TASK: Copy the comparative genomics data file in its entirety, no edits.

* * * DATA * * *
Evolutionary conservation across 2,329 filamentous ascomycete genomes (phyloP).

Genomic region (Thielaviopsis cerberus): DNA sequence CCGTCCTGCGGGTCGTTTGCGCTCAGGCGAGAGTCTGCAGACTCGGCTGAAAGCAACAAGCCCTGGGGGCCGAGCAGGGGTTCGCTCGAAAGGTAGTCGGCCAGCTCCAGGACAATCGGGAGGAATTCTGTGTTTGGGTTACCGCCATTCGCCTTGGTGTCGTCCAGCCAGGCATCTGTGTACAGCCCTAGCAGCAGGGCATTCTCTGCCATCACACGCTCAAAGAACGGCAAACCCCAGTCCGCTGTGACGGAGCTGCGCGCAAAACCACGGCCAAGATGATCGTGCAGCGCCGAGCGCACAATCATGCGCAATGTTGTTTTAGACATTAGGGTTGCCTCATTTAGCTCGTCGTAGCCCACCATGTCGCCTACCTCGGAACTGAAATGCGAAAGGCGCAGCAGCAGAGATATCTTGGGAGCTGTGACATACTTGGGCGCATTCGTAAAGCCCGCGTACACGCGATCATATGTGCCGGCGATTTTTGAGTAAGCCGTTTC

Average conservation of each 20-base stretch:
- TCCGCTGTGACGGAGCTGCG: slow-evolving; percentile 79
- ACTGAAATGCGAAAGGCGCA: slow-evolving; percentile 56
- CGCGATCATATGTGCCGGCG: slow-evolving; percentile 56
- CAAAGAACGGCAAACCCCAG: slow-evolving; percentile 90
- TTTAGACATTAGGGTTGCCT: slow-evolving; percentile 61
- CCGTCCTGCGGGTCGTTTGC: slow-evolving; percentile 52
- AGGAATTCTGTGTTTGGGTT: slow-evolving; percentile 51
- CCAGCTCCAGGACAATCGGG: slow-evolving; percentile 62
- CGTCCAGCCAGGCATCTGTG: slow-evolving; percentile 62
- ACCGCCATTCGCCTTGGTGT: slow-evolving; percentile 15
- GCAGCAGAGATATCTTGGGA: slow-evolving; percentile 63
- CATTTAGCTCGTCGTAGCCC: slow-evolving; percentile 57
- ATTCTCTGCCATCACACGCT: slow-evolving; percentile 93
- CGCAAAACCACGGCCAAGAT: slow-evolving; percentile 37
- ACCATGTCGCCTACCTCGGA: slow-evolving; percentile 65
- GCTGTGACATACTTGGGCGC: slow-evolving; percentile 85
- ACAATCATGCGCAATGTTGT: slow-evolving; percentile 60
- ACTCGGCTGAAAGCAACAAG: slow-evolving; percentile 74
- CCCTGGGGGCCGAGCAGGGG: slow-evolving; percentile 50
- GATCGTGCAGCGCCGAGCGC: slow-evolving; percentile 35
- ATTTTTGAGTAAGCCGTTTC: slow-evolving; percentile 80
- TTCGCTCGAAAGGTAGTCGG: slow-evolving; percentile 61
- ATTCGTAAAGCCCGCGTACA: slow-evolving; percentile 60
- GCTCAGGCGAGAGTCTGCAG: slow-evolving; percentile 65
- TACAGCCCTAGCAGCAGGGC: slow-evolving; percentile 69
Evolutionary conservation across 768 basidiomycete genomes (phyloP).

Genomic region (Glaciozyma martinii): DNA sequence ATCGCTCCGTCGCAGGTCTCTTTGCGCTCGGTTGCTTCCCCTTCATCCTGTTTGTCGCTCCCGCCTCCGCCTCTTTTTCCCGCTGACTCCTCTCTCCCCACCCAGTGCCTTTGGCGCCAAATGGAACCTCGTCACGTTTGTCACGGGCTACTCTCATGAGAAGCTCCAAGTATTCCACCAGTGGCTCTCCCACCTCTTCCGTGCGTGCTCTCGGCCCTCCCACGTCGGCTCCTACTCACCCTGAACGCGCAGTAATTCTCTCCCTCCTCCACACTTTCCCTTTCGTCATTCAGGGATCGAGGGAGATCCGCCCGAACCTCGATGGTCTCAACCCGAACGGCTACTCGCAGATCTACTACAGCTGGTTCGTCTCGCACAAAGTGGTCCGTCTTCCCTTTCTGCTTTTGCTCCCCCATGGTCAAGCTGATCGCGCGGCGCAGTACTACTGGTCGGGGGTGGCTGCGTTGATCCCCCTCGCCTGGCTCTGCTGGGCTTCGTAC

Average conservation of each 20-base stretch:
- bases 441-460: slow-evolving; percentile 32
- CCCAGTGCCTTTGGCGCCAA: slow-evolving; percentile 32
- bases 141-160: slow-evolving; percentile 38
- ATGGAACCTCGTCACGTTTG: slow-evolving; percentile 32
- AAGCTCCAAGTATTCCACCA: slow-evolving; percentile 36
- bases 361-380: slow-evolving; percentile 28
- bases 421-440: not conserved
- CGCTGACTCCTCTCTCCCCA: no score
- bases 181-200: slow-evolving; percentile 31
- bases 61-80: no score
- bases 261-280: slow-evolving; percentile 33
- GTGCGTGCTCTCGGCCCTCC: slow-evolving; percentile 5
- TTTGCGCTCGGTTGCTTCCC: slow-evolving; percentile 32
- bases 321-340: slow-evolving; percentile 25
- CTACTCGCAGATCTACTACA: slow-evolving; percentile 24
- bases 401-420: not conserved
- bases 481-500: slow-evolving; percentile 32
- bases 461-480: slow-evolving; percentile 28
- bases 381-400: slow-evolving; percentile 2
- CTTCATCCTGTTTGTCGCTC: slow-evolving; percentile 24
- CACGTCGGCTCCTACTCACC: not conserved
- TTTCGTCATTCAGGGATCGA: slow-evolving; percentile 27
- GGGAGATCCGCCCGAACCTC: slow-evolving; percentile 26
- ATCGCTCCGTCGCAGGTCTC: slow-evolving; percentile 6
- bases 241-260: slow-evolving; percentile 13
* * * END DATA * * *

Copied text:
Evolutionary conservation across 2,329 filamentous ascomycete genomes (phyloP).

Genomic region (Thielaviopsis cerberus): DNA sequence CCGTCCTGCGGGTCGTTTGCGCTCAGGCGAGAGTCTGCAGACTCGGCTGAAAGCAACAAGCCCTGGGGGCCGAGCAGGGGTTCGCTCGAAAGGTAGTCGGCCAGCTCCAGGACAATCGGGAGGAATTCTGTGTTTGGGTTACCGCCATTCGCCTTGGTGTCGTCCAGCCAGGCATCTGTGTACAGCCCTAGCAGCAGGGCATTCTCTGCCATCACACGCTCAAAGAACGGCAAACCCCAGTCCGCTGTGACGGAGCTGCGCGCAAAACCACGGCCAAGATGATCGTGCAGCGCCGAGCGCACAATCATGCGCAATGTTGTTTTAGACATTAGGGTTGCCTCATTTAGCTCGTCGTAGCCCACCATGTCGCCTACCTCGGAACTGAAATGCGAAAGGCGCAGCAGCAGAGATATCTTGGGAGCTGTGACATACTTGGGCGCATTCGTAAAGCCCGCGTACACGCGATCATATGTGCCGGCGATTTTTGAGTAAGCCGTTTC

Average conservation of each 20-base stretch:
- TCCGCTGTGACGGAGCTGCG: slow-evolving; percentile 79
- ACTGAAATGCGAAAGGCGCA: slow-evolving; percentile 56
- CGCGATCATATGTGCCGGCG: slow-evolving; percentile 56
- CAAAGAACGGCAAACCCCAG: slow-evolving; percentile 90
- TTTAGACATTAGGGTTGCCT: slow-evolving; percentile 61
- CCGTCCTGCGGGTCGTTTGC: slow-evolving; percentile 52
- AGGAATTCTGTGTTTGGGTT: slow-evolving; percentile 51
- CCAGCTCCAGGACAATCGGG: slow-evolving; percentile 62
- CGTCCAGCCAGGCATCTGTG: slow-evolving; percentile 62
- ACCGCCATTCGCCTTGGTGT: slow-evolving; percentile 15
- GCAGCAGAGATATCTTGGGA: slow-evolving; percentile 63
- CATTTAGCTCGTCGTAGCCC: slow-evolving; percentile 57
- ATTCTCTGCCATCACACGCT: slow-evolving; percentile 93
- CGCAAAACCACGGCCAAGAT: slow-evolving; percentile 37
- ACCATGTCGCCTACCTCGGA: slow-evolving; percentile 65
- GCTGTGACATACTTGGGCGC: slow-evolving; percentile 85
- ACAATCATGCGCAATGTTGT: slow-evolving; percentile 60
- ACTCGGCTGAAAGCAACAAG: slow-evolving; percentile 74
- CCCTGGGGGCCGAGCAGGGG: slow-evolving; percentile 50
- GATCGTGCAGCGCCGAGCGC: slow-evolving; percentile 35
- ATTTTTGAGTAAGCCGTTTC: slow-evolving; percentile 80
- TTCGCTCGAAAGGTAGTCGG: slow-evolving; percentile 61
- ATTCGTAAAGCCCGCGTACA: slow-evolving; percentile 60
- GCTCAGGCGAGAGTCTGCAG: slow-evolving; percentile 65
- TACAGCCCTAGCAGCAGGGC: slow-evolving; percentile 69
Evolutionary conservation across 768 basidiomycete genomes (phyloP).

Genomic region (Glaciozyma martinii): DNA sequence ATCGCTCCGTCGCAGGTCTCTTTGCGCTCGGTTGCTTCCCCTTCATCCTGTTTGTCGCTCCCGCCTCCGCCTCTTTTTCCCGCTGACTCCTCTCTCCCCACCCAGTGCCTTTGGCGCCAAATGGAACCTCGTCACGTTTGTCACGGGCTACTCTCATGAGAAGCTCCAAGTATTCCACCAGTGGCTCTCCCACCTCTTCCGTGCGTGCTCTCGGCCCTCCCACGTCGGCTCCTACTCACCCTGAACGCGCAGTAATTCTCTCCCTCCTCCACACTTTCCCTTTCGTCATTCAGGGATCGAGGGAGATCCGCCCGAACCTCGATGGTCTCAACCCGAACGGCTACTCGCAGATCTACTACAGCTGGTTCGTCTCGCACAAAGTGGTCCGTCTTCCCTTTCTGCTTTTGCTCCCCCATGGTCAAGCTGATCGCGCGGCGCAGTACTACTGGTCGGGGGTGGCTGCGTTGATCCCCCTCGCCTGGCTCTGCTGGGCTTCGTAC

Average conservation of each 20-base stretch:
- bases 441-460: slow-evolving; percentile 32
- CCCAGTGCCTTTGGCGCCAA: slow-evolving; percentile 32
- bases 141-160: slow-evolving; percentile 38
- ATGGAACCTCGTCACGTTTG: slow-evolving; percentile 32
- AAGCTCCAAGTATTCCACCA: slow-evolving; percentile 36
- bases 361-380: slow-evolving; percentile 28
- bases 421-440: not conserved
- CGCTGACTCCTCTCTCCCCA: no score
- bases 181-200: slow-evolving; percentile 31
- bases 61-80: no score
- bases 261-280: slow-evolving; percentile 33
- GTGCGTGCTCTCGGCCCTCC: slow-evolving; percentile 5
- TTTGCGCTCGGTTGCTTCCC: slow-evolving; percentile 32
- bases 321-340: slow-evolving; percentile 25
- CTACTCGCAGATCTACTACA: slow-evolving; percentile 24
- bases 401-420: not conserved
- bases 481-500: slow-evolving; percentile 32
- bases 461-480: slow-evolving; percentile 28
- bases 381-400: slow-evolving; percentile 2
- CTTCATCCTGTTTGTCGCTC: slow-evolving; percentile 24
- CACGTCGGCTCCTACTCACC: not conserved
- TTTCGTCATTCAGGGATCGA: slow-evolving; percentile 27
- GGGAGATCCGCCCGAACCTC: slow-evolving; percentile 26
- ATCGCTCCGTCGCAGGTCTC: slow-evolving; percentile 6
- bases 241-260: slow-evolving; percentile 13